From CNN's Annie Grayer and Elizabeth Stuart

Students nationwide are returning to college campuses, and some schools are reporting pockets of positive Covid-19 cases.

Here's a look at what some schools are reporting:

  • University of Notre Dame: As of Tuesday morning, 58 students have tested positive, according to the school's online health dashboard. Students returned to the university's Indiana campus on Aug. 3.
  • University of Kentucky: At least 160 people have tested positive at the university since school began on Aug. 3, according to the university's Covid-19 dashboard that tracks positive cases.
  • University of Western Kentucky: The University of Western Kentucky reported 19 positive cases of Covid-19 among students and staff between Aug. 7 and 13, out of the 132 tests conducted during that period.
  • East Carolina University: East Carolina University in Greenville, North Carolina, reported 29 positive Covid-19 cases last week, a 7.8% positivity rate. Since students started returning to campus on Aug. 5, the university has averaged about 30 new cases per week, according to the school's Covid-19 dashboard.
  • Colorado College: At least 155 students in one dorm at Colorado College in Colorado Springs have been forced to quarantine after the college learned of a student who tested positive and did not practice proper social distancing guidelines.
  • Northeast Mississippi Community College: The college in Booneville, Mississippi, shared that “around 300” students are currently in quarantine, the school's president Dr. Ricky G. Ford said on the school's official podcast.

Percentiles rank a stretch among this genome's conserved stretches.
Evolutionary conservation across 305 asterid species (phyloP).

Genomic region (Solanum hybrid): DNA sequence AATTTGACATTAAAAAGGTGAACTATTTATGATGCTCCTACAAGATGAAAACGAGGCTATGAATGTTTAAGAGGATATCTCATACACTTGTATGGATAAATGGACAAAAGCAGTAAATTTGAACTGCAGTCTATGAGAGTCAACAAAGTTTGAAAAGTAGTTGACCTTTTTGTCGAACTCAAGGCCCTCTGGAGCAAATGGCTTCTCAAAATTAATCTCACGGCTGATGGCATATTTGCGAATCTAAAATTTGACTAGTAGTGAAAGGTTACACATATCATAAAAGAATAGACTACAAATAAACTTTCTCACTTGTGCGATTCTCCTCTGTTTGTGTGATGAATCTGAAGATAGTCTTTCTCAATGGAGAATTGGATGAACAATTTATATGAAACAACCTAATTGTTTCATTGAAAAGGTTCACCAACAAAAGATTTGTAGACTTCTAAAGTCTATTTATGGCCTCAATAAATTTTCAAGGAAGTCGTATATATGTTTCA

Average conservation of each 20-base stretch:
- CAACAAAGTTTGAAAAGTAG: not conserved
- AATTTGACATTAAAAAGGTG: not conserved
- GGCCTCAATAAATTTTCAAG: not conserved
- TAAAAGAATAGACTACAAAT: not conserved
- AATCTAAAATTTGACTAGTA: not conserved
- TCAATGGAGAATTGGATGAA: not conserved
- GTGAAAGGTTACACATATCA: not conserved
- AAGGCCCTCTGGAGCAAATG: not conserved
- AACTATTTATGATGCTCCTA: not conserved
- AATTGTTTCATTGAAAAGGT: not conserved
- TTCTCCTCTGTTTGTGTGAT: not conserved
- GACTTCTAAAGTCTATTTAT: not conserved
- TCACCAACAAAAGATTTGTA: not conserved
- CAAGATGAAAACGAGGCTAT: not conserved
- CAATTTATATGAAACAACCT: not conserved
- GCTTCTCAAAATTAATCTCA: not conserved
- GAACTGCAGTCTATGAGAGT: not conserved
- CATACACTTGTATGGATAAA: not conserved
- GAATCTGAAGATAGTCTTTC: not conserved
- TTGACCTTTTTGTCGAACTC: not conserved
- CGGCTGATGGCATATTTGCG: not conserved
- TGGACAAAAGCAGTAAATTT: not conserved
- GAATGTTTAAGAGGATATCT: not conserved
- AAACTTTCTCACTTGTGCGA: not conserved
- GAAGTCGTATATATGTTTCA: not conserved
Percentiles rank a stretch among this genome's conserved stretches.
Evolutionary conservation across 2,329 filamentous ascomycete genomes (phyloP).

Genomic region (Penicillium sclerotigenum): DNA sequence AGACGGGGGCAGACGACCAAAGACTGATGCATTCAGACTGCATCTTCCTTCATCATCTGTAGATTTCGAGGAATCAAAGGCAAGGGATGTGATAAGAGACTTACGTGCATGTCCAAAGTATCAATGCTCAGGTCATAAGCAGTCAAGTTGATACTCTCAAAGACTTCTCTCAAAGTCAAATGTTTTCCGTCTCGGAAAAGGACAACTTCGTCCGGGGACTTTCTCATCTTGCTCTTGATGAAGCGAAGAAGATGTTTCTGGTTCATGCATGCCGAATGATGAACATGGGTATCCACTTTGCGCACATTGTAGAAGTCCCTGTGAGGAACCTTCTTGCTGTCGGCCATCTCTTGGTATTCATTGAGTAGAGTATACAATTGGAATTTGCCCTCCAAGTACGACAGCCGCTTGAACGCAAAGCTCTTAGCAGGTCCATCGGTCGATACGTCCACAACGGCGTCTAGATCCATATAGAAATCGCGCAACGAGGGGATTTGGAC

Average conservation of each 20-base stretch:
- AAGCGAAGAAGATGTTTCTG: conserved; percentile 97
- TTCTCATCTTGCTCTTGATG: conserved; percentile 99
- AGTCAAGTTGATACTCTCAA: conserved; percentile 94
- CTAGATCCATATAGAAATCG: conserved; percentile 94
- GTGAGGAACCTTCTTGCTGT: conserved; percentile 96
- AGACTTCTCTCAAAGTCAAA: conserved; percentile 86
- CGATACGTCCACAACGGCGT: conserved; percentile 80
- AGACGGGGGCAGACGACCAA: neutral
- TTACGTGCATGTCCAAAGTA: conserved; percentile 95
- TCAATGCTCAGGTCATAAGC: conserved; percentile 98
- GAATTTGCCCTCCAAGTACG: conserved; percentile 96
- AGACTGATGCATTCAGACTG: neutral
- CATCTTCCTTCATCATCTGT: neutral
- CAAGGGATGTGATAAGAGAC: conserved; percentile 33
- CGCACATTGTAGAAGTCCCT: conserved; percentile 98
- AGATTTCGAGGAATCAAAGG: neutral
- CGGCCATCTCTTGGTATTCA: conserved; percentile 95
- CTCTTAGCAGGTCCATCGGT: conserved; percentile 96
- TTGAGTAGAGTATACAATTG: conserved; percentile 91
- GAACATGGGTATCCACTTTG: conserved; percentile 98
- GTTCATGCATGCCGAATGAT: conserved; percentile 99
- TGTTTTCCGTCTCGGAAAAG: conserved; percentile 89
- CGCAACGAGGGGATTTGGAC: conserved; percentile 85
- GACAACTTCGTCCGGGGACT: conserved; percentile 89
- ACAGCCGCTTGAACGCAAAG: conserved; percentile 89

• Oklahoma State University: An Oklahoma State University sorority house is under quarantine after 23 members tested positive for Covid-19, according to the university. 
12:25 p.m. ET, August 18, 2020

France will require face masks in offices starting September

From Eva Tapiero in Paris

Face coverings will be mandatory in enclosed shared offices spaces starting Sept. 1, Minister of Labor Elisabeth Borne announced Tuesday. 

A ministry statement released later added that masks will not be compulsory in individual offices “as long as there is only one person present.”

This announcement comes after “an upsurge in the number of COVID-19 cases has been observed, as well as an increase in the number of clusters across the country,” the statement said.

“The professional environment is affected by this increase: the number of clusters currently being investigated is 268, including 60 in company settings,” the statement added.

Face masks became mandatory in public indoor spaces late July. Several cities have also imposed the wearing of masks outdoors, such as Marseille and Paris where it is now mandatory in central districts, major tourist spots and other crowded areas.

12:27 p.m. ET, August 18, 2020

Boeing plans more job cuts on top of 16,000 announced this spring  

From CNN’s Chris Isidore

The exterior of the Boeing facility is shown at Boeing Field on July 28 in Seattle.
The exterior of the Boeing facility is shown at Boeing Field on July 28 in Seattle. David Ryder/Getty Images

Boeing is planning another round of job cuts on top of the 16,000 positions it previously announced it would eliminate.